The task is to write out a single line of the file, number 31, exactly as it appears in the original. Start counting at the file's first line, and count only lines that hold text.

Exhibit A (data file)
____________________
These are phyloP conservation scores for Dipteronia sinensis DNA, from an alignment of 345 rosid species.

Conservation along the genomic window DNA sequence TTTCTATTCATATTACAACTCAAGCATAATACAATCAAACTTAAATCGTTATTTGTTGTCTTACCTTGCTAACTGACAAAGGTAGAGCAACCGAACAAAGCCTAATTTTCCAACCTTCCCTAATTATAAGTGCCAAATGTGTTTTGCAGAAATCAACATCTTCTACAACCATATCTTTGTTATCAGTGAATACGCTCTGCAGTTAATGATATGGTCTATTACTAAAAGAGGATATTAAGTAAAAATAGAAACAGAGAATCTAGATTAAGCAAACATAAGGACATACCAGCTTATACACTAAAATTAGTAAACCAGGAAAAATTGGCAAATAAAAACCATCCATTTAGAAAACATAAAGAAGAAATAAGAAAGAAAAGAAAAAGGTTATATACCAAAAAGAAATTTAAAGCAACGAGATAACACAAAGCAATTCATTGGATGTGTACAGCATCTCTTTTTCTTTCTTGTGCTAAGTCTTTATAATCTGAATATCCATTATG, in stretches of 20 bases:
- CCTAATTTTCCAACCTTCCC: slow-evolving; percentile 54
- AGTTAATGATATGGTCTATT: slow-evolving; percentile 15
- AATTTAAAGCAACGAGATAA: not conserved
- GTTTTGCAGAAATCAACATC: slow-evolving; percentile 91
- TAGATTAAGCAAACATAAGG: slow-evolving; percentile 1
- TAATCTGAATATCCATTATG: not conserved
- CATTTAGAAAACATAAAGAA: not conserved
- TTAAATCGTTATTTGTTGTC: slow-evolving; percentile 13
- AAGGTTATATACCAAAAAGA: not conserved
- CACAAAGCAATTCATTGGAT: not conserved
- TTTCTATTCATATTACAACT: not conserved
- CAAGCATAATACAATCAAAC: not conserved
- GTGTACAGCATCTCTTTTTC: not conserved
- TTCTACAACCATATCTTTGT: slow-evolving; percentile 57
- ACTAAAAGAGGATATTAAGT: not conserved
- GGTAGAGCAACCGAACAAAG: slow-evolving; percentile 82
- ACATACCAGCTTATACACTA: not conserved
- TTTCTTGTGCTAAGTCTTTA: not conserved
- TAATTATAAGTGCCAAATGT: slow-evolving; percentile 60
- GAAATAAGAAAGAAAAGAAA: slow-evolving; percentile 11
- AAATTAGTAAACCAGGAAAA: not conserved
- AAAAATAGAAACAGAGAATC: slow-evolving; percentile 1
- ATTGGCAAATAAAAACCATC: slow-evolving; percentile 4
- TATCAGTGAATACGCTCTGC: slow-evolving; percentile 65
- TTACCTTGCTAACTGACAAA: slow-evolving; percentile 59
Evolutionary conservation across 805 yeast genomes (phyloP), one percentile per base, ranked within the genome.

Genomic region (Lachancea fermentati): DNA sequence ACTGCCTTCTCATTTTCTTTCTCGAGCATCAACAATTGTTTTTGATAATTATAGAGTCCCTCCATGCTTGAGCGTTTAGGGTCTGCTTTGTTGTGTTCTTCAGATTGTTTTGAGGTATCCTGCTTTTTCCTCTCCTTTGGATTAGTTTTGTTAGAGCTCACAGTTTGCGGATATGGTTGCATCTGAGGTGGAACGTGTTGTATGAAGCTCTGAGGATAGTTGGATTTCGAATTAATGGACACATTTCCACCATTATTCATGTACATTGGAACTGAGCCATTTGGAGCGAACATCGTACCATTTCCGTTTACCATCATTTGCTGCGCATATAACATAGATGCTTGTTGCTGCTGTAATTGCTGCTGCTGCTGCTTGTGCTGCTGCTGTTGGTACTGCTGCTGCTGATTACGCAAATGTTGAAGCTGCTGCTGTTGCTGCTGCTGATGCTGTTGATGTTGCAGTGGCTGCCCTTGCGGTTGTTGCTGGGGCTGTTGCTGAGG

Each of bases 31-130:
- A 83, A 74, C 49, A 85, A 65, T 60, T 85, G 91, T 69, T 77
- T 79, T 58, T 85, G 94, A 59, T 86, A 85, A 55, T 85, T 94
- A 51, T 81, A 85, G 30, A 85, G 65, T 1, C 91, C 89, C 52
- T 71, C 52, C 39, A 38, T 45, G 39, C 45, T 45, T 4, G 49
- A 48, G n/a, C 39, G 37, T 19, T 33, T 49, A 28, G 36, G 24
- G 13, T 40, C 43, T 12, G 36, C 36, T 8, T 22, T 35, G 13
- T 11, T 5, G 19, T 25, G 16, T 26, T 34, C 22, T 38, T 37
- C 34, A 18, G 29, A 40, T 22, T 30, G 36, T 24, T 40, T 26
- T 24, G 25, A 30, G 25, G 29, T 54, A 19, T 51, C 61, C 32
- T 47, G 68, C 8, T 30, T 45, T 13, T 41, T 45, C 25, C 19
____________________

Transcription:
- A 83, A 74, C 49, A 85, A 65, T 60, T 85, G 91, T 69, T 77